Wednesday word of the week – quadrennial

Quadrennial can either mean lasting for four years, or recurring every four years. That’s rather confusing, isn’t it? Suppose I told you I had a cake eating binge on a quadrennial basis – would that mean I stuffed myself silly for forty-eight consecutive months, or that I lasted almost four years between blow-outs?

Now you’re confused over the meaning of a word which you hadn’t previously even knew existed. There’s no need to thank me. I do this kind of thing out the goodness of my heart.

Books I read and enjoyed in October

I only decided to keep a record part way through the month, so this list isn’t as long as it might be. These three books are all ones I recommend reading – if your tastes are anything like mine that is!


Ann Cleeves – A Lesson in Dying

Richard Osman – The Bullet that Missed

Claire Douglas – The Woman Who Lied

I’ve left reviews for them all on Amazon and Goodreads.

Wednesday word of the week – view

Here’s Gary photographing the view on one of our trips (er yes, he is stood just behind the sign warning of dangerous cliffs. He’s like that) View used in this context means what is seen from a particular point. Of course what we can see might be a row of overflowing bins, but usually it’s taken to refer to a picturesque, natural scene.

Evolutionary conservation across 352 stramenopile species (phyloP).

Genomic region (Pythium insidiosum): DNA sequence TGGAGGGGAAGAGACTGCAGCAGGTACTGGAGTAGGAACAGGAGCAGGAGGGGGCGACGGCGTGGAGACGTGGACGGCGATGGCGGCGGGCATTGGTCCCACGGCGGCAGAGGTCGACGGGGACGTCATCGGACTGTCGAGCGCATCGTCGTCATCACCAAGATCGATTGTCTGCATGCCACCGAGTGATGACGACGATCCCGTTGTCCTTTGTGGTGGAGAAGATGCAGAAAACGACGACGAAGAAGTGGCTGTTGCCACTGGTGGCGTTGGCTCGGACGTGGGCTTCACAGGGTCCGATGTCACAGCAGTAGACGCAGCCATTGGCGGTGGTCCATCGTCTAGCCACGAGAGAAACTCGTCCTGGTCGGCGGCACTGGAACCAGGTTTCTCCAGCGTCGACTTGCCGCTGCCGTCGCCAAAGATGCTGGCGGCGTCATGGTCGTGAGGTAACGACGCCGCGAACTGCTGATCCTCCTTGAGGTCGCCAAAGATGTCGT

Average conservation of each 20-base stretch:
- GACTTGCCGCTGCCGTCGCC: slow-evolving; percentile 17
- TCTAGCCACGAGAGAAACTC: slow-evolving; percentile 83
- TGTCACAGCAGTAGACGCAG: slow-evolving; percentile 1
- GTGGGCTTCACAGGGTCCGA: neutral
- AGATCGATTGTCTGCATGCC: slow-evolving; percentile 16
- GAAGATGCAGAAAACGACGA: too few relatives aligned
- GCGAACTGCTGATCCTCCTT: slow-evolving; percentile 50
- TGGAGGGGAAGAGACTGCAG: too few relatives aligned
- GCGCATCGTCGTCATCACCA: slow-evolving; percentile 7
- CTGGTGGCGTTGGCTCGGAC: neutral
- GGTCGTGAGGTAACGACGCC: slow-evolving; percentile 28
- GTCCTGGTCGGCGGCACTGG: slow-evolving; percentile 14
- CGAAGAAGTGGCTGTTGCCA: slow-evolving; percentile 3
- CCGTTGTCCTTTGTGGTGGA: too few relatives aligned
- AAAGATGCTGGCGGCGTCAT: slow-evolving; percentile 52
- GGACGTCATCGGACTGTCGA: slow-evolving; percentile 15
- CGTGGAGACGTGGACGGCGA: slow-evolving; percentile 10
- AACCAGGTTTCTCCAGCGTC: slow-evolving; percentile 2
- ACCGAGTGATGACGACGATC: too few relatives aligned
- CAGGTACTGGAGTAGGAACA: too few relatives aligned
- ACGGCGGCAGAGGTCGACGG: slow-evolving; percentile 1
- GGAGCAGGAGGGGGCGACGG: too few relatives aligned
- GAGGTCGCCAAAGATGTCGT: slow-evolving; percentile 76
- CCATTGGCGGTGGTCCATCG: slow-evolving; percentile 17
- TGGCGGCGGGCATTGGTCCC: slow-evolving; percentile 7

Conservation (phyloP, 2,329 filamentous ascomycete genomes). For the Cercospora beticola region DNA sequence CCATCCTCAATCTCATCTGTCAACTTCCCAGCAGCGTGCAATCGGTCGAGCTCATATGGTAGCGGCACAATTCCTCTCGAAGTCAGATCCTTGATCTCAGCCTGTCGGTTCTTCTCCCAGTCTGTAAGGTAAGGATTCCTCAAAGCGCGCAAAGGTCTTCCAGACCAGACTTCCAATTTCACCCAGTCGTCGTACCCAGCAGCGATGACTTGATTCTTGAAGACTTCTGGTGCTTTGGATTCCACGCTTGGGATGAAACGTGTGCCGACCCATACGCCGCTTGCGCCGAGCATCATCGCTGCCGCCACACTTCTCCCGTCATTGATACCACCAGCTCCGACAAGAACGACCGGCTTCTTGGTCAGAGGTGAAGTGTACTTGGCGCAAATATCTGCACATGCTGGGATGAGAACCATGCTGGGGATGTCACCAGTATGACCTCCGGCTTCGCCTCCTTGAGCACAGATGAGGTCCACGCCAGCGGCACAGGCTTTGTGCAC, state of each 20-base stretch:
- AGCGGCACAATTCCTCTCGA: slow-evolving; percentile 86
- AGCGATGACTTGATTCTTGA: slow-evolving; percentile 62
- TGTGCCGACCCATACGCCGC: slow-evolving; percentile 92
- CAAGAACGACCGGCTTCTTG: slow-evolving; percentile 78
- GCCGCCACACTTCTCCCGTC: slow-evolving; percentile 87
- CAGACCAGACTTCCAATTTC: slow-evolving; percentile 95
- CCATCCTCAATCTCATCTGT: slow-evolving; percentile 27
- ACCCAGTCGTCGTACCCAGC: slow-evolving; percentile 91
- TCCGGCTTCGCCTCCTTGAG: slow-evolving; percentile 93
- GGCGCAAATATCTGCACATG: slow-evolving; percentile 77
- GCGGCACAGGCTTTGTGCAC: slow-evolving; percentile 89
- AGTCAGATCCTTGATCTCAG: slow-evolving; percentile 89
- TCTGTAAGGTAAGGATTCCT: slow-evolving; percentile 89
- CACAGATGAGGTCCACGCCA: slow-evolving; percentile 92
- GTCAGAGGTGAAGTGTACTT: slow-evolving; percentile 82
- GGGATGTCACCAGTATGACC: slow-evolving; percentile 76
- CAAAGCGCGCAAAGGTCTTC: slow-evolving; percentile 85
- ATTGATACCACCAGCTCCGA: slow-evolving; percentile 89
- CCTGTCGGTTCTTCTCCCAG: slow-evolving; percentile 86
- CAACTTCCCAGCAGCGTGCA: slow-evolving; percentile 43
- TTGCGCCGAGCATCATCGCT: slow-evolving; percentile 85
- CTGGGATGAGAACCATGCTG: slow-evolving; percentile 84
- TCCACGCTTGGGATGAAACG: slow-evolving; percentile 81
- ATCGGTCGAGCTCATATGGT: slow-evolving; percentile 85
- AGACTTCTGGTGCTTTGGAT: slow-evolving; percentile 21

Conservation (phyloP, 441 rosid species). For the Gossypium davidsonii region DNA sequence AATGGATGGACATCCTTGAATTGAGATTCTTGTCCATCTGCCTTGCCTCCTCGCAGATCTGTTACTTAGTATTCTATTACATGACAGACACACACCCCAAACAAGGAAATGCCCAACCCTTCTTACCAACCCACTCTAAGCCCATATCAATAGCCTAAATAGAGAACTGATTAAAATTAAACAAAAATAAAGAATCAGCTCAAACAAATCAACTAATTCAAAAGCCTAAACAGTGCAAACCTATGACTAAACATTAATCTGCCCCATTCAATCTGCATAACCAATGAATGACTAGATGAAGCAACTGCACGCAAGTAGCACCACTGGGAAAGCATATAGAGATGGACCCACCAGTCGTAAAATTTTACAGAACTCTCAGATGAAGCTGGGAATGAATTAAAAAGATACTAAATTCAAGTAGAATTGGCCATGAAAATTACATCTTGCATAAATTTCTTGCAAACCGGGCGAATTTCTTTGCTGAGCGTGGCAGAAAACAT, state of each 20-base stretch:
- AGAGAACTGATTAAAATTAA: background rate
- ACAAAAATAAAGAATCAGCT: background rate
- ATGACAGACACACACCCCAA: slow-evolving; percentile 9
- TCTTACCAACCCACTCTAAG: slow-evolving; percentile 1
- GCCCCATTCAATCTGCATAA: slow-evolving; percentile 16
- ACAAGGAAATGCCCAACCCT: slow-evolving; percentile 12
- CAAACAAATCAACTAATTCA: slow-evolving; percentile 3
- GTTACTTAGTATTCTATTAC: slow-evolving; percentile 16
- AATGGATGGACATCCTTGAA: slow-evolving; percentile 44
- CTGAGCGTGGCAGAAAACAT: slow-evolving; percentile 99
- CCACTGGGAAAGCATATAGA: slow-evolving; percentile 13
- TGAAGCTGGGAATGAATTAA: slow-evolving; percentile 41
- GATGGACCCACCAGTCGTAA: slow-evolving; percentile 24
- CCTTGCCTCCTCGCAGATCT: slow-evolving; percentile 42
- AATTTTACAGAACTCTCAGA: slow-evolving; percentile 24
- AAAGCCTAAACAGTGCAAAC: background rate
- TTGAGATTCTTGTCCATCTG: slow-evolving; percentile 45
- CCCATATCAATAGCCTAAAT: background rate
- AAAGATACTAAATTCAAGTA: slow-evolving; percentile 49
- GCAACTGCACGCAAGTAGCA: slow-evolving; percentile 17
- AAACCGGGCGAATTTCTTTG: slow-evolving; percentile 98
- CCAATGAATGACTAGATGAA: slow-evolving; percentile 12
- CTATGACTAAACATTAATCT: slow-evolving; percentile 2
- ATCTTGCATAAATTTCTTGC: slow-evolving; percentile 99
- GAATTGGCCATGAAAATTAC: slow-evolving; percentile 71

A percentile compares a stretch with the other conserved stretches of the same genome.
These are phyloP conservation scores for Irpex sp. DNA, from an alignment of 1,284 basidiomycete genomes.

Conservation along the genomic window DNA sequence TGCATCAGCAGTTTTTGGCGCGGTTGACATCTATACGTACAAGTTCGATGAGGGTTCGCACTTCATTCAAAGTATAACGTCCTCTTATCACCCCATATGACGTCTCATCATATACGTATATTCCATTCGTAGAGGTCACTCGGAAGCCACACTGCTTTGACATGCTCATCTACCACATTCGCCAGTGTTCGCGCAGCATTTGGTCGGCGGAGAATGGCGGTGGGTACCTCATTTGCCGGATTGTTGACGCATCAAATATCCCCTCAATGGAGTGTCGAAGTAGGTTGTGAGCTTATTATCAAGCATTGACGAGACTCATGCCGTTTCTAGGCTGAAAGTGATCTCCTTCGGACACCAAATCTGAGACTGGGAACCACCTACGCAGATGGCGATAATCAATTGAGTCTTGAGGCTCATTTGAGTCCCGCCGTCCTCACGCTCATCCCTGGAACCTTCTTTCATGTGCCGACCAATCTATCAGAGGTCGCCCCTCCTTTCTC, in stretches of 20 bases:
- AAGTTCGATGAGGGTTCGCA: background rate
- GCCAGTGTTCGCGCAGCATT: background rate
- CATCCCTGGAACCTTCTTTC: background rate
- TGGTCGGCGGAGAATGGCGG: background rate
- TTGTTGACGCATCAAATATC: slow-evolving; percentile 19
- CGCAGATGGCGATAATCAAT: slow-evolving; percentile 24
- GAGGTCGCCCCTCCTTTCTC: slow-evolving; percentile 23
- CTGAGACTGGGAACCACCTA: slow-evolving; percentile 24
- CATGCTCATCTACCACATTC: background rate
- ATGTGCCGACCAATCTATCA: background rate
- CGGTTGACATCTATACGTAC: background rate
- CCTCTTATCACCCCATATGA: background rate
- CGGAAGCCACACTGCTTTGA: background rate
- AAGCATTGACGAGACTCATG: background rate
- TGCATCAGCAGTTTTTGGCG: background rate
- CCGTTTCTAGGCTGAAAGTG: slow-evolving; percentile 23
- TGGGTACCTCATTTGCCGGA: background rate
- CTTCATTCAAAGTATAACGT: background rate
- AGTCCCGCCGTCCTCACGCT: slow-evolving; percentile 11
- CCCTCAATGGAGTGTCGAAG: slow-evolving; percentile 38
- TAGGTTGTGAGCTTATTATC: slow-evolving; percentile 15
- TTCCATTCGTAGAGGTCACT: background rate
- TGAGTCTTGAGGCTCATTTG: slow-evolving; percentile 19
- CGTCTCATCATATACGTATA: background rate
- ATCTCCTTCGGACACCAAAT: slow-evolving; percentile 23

It can also mean the extent of visibility (his mistake was made in full view of his mother-in-law) a visual or mental survey (she viewed the results), an opinion or mental attitude (his mother-in-law held strong views about his intelligence) or with the aim of attaining something (she had a view to a divorce) or to bear something in mind (in view of what she’d seen him do).

viewing is an opportunity for a visual inspection, such as when house hunting. Once you’ve viewed it you might want to take a long term view of it’s suitability.

In view of the length of this post, I’ll stop now and fill the kettle with a view to making a nice pot of tea.

5 stars!

I’ve had a couple of reviews for my free mini mystery ebook already, including the 5 star one below, and a nice 4 star one on Goodreads. It got a 5 star ranking there as well. If you’ve not yet a copy, you can download it from Amazon and Apple here or here for other retailers.

Setting it free

UTT copy 2The cover created from an image I obtained after standing on a windy hill and went without tea for hours (well, more than one if you include walking to and from the location) to get, now has an ebook to go with it.

It’s only little and it’s free! You can download from Apple or Amazon here or get it from a variety of other platforms here.

Here’s the blurb –

Amelia Watson loves to solve mysteries and hates it when she’s unable to dig up the answers. That latter’s been the case recently, so it might be better if she didn’t try at all. That way she’d avoid the embarrassment of calling out the police when no crime had been committed.

But a man carried… OK, probably not the dead body it looked like, but definitely something, into the woods. His excuse for being there was a lie. It can’t really hurt to take her dog Bongo for another walk there and take a look – can it?